Here’s a link to an interesting article:
I really agree with the author. Even though I’ve been practicing criminal law (DUI, Domestic Violence, Theft, Drugs, etc.) in Alameda County for over 25 years as both a prosecutor and defense attorney, I don’t have all the answers and I don’t pretend that I do. Law can be complicated. The effective lawyer has the ability to research areas of law that apply to your individual case. Every case is individual. Moreover, unresolved factual disputes must be determined, within the rules of evidence, prior to the application of law. Sometimes the only honest answer is: I don’t know.
Call me, email me, blog me. I’d like to know what you think.
It’s OK not to know everything about the law, even though your friends and family assume that you do, because you went to law school.
Doctors run tests to diagnose ill patients. Pilots run through emergency checklists to diagnose aircraft malfunctions. Parents ask questions (of themselves and their children) to diagnose the source of temper tantrums.
But, because you went to law school, you are assumed to know everything about the law. It makes new lawyers uneasy. Your skill at quickly and accurately diagnosing a problem (just like other practical skills) will inevitably get better with time and experience, but until then—and even then—we should know why it’s OK for a lawyer to tell a client “I don’t know.”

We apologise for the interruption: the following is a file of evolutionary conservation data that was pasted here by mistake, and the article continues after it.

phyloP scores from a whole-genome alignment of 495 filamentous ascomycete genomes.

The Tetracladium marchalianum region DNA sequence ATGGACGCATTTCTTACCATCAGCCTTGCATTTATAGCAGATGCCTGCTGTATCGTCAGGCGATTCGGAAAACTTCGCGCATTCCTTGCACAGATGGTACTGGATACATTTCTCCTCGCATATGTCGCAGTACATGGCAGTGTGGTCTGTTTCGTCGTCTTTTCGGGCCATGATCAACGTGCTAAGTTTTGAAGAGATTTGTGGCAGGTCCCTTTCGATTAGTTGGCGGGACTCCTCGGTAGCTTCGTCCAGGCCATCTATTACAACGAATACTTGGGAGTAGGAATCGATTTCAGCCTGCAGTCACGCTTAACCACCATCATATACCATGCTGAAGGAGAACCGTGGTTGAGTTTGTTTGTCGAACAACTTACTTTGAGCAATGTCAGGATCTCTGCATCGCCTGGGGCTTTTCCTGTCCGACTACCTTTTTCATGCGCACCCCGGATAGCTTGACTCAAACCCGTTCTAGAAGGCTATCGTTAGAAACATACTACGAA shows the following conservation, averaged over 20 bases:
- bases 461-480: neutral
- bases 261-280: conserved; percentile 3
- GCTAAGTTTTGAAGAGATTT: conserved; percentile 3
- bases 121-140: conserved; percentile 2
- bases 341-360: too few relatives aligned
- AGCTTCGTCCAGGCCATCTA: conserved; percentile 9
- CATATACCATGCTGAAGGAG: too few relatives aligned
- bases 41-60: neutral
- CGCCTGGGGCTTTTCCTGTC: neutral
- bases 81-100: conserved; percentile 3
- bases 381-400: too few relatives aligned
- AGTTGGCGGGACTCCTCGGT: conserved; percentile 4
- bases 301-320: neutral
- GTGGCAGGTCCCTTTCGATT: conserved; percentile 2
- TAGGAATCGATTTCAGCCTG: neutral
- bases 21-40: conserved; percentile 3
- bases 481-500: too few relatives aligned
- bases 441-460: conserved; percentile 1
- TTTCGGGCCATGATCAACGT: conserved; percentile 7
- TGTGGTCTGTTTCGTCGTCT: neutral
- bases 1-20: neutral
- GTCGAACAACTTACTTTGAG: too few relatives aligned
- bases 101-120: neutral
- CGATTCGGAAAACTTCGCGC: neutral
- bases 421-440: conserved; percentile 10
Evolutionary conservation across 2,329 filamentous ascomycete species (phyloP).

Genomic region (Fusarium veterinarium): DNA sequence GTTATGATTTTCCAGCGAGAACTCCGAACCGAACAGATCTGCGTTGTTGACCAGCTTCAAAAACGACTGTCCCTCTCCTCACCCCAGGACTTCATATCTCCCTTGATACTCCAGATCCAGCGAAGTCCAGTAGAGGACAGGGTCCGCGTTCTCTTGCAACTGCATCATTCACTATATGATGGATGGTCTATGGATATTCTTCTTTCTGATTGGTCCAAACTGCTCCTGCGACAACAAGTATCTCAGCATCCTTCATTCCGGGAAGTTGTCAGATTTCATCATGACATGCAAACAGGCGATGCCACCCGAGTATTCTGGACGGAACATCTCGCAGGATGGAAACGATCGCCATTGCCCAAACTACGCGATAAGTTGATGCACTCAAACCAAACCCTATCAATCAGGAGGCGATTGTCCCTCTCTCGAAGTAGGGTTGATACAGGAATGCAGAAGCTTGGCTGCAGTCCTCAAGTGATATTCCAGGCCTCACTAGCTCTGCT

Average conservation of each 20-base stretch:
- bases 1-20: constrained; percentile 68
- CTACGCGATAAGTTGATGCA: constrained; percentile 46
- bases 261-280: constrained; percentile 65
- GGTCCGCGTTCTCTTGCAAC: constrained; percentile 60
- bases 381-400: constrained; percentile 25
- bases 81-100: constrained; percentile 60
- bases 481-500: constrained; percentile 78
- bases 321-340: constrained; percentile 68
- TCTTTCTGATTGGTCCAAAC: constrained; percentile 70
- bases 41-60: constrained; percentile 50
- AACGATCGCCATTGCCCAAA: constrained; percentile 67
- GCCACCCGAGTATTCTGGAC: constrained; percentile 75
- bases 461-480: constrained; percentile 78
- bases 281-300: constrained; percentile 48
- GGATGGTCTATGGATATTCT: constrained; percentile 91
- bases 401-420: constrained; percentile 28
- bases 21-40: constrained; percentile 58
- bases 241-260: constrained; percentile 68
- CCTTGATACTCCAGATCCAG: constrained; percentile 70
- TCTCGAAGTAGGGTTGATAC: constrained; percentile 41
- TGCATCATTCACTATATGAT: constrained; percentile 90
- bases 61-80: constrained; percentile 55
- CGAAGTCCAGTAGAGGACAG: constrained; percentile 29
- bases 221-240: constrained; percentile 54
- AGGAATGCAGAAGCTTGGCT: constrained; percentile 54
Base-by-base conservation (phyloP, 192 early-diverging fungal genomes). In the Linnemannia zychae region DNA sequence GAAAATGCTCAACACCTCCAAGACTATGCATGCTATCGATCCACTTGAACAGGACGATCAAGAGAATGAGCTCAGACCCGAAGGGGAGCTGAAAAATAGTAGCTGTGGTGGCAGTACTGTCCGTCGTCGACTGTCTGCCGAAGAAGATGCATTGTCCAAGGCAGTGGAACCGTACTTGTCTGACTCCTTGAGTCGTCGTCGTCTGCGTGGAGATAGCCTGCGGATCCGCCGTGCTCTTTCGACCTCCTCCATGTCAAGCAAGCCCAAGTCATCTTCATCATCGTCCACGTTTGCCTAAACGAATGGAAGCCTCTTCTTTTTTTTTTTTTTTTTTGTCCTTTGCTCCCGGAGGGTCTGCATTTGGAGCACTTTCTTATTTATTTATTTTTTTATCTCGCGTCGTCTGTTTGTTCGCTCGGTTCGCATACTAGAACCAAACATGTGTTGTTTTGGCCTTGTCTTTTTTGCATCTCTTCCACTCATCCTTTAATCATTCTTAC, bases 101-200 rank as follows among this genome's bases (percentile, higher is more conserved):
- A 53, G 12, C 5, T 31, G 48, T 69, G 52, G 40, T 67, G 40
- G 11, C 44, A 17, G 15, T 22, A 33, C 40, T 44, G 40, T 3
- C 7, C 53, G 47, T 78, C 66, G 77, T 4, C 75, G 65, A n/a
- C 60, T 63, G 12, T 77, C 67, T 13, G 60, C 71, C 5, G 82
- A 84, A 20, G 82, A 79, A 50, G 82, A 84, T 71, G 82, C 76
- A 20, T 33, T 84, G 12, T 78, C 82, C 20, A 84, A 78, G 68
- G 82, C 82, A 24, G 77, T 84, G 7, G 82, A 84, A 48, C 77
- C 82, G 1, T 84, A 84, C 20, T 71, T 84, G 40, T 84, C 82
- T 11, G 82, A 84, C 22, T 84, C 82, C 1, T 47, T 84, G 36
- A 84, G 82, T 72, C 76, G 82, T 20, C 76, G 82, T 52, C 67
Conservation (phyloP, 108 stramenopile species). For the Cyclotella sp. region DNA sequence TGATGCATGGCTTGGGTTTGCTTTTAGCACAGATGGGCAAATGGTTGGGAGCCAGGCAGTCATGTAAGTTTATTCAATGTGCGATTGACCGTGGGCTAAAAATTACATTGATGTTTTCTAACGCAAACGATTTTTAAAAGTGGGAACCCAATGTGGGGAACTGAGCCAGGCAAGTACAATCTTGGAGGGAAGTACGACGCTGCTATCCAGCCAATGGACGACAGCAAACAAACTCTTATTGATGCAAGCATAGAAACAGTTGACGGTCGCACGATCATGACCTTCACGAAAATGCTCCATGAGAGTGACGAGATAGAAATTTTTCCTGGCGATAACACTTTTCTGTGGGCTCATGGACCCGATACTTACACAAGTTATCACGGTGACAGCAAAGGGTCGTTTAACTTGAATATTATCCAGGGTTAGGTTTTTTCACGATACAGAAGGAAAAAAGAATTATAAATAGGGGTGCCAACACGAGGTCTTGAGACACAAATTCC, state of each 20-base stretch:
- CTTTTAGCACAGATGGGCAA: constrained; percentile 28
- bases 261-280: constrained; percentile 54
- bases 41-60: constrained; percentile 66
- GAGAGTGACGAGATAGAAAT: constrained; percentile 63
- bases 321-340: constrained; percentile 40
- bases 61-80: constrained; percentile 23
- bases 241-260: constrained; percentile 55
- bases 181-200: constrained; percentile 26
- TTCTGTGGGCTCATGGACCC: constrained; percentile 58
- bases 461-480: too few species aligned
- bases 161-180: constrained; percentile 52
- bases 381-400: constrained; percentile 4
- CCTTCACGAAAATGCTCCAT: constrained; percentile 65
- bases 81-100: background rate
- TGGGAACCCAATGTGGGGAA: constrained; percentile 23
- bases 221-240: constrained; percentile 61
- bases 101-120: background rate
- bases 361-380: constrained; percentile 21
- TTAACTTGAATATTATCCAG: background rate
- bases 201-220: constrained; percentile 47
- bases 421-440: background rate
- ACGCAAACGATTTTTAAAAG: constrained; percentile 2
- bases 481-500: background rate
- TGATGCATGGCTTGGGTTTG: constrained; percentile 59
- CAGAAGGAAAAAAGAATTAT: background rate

Be Strong Enough to be Weak
Lawyers, especially new lawyers with a confidence problem, or who are obsessed by the wrong things, feel compelled to voice their opinion. You have to be strong enough to be weak, which is the title of a section from Jon Kabat-Zinn’s book Wherever You Go, There You Are.
It’s like Kabat-Zinn wrote this specifically for lawyers:
If you are a strong-willed and accomplished person, you may often give the impression that you are invulnerable to feeling inadequate or insecure or hurt. This can be very isolating and ultimately cause you and others great pain.
On one hand, it’s ridiculous to say that lawyers don’t diagnose. The entire profession revolves around parsing law and facts behind a desk and giving voice to a legal argument in a boardroom or courtroom, long after the initial problem presented itself. Very few situations lend themselves to a firm diagnosis right off the bat.
But if we build an image of invincibility, strength, and special knowledge, as Kabat-Zinn writes, because we want to look confident, we instead become isolated. Not saying “I don’t know” is essentially a lie. Being strong enough to be weak means you have the courage to admit you don’t know. It’s perfectly acceptable, as Randall Ryder wrote last year. It means, like the doctor, you believe that diagnosing the problem is a major part of what it means to be a lawyer—and you have the confidence to make your belief known.
What looks like weakness is actually where your strength lies. And what looks like strength is often weakness, an attempt to cover up fear; this is an act or a facade, however convincing it might appear to others or even to yourself.
To be confident—to impress clients with true confidence—is to admit that you don’t know, but that you’re strong enough to find the answer.